So, you have to work your way through that particular instance because Ahaz is facing an attack from a military coalition made up of Syria and the Northern Kingdom. Because they want to remove Ahaz, the Davidic king.
Ultimately, Satan is behind this in the angelic conflict. They want to remove the Davidic king from the kingship, because that will destroy the Davidic Covenant. Then Satan can go “Nah-na-na-na-nah” to God, and say, “I’ve proved that I can do it better than You can.”
God is telling Ahaz—He’s comforting this apostate king—that his dynasty will continue, and there is going to be this sign, in the future, of the preservation of the Davidic line, and that is that this virgin will conceive.
So, it really does focus on the dynasty. You can’t truly understand these things that are going on in the Prophets when they talk about the lines of the kings and why God traces the lineage of the kings down through 1 Kings, 2 Kings, 1 Chronicles, 2 Chronicles, and various parts of Isaiah and Jeremiah. It’s all to show that God is faithful to His covenant with David. That’s the [second] point.
Third is the importance of the Davidic Covenant. It elaborates, it expands, it fills out the promise of the Abrahamic Covenant that God would provide a Seed, singular, as Paul points out. This is referencing Jesus. He is the Seed that will come. Jesus will fulfill the Davidic Covenant when He returns and sits on David’s throne.
That’s our basic framework. The covenant with David is one of four unconditional covenants God made with Israel in the Old Testament, that provide the structure for understanding what God is doing with Israel in the ancient world and in history.
One thing I pointed out is that the Davidic Covenant distinguishes the Messianic Seed, which ends up in Jesus, from the national seed promises that God made to Abraham.
[God promised Abraham] that his seed would be innumerable—like the sand of the seashore and the stars of the sky. That’s using “seed” in its plural sense.
We’re going to come back and look at the exegesis of those passages when we get into the more advanced stage. First, the basics. Then, a little more advanced understanding of its significance.
In the Davidic Covenant, there’s the promise, first of all, that “the LORD will build you an eternal house.” As I said a minute ago, that means dynasty. This is stated in 2 Samuel 7:11. Nathan says to David, “Also the LORD tells you that He will make you a house.”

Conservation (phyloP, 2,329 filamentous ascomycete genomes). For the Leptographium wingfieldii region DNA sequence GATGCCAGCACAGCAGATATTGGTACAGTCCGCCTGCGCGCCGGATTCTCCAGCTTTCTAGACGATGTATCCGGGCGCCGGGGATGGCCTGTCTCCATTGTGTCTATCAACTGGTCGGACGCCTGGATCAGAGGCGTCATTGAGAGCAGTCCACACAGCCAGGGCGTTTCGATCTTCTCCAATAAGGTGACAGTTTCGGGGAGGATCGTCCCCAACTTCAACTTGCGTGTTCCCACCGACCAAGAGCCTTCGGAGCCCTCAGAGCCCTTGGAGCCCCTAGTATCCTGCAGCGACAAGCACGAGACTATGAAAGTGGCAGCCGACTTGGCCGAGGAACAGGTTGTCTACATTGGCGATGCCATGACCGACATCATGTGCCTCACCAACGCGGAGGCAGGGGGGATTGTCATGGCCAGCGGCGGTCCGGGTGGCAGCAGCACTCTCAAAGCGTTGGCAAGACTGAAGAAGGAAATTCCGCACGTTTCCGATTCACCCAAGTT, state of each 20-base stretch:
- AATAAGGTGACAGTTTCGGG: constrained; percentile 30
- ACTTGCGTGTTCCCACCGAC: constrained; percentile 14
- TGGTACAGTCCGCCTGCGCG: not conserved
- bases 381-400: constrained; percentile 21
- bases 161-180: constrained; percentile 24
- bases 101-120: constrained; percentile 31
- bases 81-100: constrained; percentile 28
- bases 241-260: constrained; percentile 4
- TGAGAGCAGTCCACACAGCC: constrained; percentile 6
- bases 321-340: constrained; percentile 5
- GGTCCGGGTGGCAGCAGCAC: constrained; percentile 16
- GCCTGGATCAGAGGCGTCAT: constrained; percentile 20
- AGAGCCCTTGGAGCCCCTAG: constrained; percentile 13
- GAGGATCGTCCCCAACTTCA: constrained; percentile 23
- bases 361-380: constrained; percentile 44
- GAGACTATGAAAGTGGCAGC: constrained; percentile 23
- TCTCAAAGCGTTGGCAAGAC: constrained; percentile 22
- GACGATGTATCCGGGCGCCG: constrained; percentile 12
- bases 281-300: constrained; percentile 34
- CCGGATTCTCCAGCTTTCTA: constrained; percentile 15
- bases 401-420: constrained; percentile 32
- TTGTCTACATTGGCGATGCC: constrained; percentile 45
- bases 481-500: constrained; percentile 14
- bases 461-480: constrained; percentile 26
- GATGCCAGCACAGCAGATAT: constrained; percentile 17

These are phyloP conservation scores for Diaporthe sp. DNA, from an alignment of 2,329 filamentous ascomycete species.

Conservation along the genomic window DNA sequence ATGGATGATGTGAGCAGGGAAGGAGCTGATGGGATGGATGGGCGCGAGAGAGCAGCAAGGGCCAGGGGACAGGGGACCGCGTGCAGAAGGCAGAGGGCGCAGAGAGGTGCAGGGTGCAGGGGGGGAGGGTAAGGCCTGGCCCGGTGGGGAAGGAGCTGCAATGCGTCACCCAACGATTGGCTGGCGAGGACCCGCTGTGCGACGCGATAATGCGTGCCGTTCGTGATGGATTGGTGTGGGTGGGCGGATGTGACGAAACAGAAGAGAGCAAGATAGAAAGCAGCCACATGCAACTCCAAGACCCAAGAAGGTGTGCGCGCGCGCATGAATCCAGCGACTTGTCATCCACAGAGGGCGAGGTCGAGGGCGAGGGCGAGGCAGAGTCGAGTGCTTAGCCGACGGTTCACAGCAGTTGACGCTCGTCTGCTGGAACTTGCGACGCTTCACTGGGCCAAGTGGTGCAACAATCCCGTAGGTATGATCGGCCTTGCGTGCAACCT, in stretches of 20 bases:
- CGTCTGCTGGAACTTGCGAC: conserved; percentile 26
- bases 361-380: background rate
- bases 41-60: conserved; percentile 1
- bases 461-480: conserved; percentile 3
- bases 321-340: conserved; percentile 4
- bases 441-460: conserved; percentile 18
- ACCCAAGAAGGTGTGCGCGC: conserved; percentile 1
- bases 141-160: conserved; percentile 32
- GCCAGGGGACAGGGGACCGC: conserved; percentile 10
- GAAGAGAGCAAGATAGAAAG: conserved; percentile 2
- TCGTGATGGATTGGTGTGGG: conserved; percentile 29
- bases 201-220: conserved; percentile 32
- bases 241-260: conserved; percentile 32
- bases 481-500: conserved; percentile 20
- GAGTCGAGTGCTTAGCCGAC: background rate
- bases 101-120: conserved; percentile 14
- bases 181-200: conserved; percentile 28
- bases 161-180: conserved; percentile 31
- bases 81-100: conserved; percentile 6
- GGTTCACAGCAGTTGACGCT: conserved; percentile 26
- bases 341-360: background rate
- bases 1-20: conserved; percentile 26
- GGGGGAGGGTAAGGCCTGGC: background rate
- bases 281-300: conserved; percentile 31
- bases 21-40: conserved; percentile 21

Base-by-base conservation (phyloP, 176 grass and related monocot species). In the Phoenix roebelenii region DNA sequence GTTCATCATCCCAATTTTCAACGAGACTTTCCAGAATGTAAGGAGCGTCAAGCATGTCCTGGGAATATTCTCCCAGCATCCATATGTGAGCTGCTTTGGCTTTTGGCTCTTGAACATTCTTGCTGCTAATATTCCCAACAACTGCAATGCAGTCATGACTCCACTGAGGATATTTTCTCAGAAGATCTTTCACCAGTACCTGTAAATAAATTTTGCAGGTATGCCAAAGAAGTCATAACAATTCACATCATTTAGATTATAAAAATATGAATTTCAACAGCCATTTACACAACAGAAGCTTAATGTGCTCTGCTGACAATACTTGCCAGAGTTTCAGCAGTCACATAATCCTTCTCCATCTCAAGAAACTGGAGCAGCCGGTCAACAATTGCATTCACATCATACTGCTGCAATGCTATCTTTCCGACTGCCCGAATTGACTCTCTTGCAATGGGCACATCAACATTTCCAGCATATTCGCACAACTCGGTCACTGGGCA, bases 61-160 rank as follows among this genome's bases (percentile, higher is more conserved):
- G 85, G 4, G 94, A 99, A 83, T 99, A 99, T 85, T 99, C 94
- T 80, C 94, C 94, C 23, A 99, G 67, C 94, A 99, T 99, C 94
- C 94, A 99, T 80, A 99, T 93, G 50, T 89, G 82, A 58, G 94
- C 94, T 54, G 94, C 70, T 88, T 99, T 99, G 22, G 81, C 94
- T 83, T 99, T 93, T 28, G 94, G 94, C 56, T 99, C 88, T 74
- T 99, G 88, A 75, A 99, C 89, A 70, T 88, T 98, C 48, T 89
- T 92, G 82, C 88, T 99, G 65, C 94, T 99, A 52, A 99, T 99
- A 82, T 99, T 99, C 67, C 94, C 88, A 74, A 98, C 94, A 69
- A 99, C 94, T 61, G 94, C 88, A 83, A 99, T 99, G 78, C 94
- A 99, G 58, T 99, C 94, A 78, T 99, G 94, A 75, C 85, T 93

The context, as we saw, is that David wanted to build a house for God. Up to that point, the ark of the covenant had been dwelling in a tent, then in the temporary building at Shiloh. And it had been traveling around for a while.
After David built his palace, he decided that this isn’t a good thing for the ark of God to be in a mobile home. So, he’s going to build a permanent temple for God.
God says, “No, no, no, you have to understand, I glorify Myself. I didn’t give you any instructions to build Me a temple. I’m not going to let you do it, primarily because you are a man of war.”
That’s confused a lot of people, because they think the military is a very honorable profession. And it is. It is presented that way in the Scripture.
We have the warriors of Israel, who are praised and extolled. In fact, David himself is a warrior and praised by God. God gives him the victory over his physical enemies.
What we see here is that God is saying, “You had a mission, and that mission was to destroy the enemies of Israel, according to the Mosaic Covenant. Because you have been a man of bloodshed ….”
What would that do to David, ritually? It would render him unclean, ritually. Now, he could be cleansed, and he could go into the tabernacle. But because he is associated with death, which is associated with the punishment for sin, God wants the one who builds the temple to be one who is not associated with death—not associated, therefore, with the penalty for sin.
So, He is going to raise up Solomon to be the one who will build the house for God. There is this double entendre here, where God is saying, “You’re not going to build Me a house, but I’m going to build a house—that is, a dynasty—for you.”
That’s mentioned in 2 Samuel 7:11. It’s mentioned again in 2 Samuel 7:16 and in 1 Chronicles 17:10.
Second, the LORD promised a physical descendant, which is Solomon, who will succeed him as king. That’s 2 Samuel 7:12.
He said, “I will set up your seed—that is, your descendant, singular—who will come forth from you ….” That is a verb that indicates paternal generation. [David] is going to father this son. [Solomon] will be from his procreation with Bathsheba.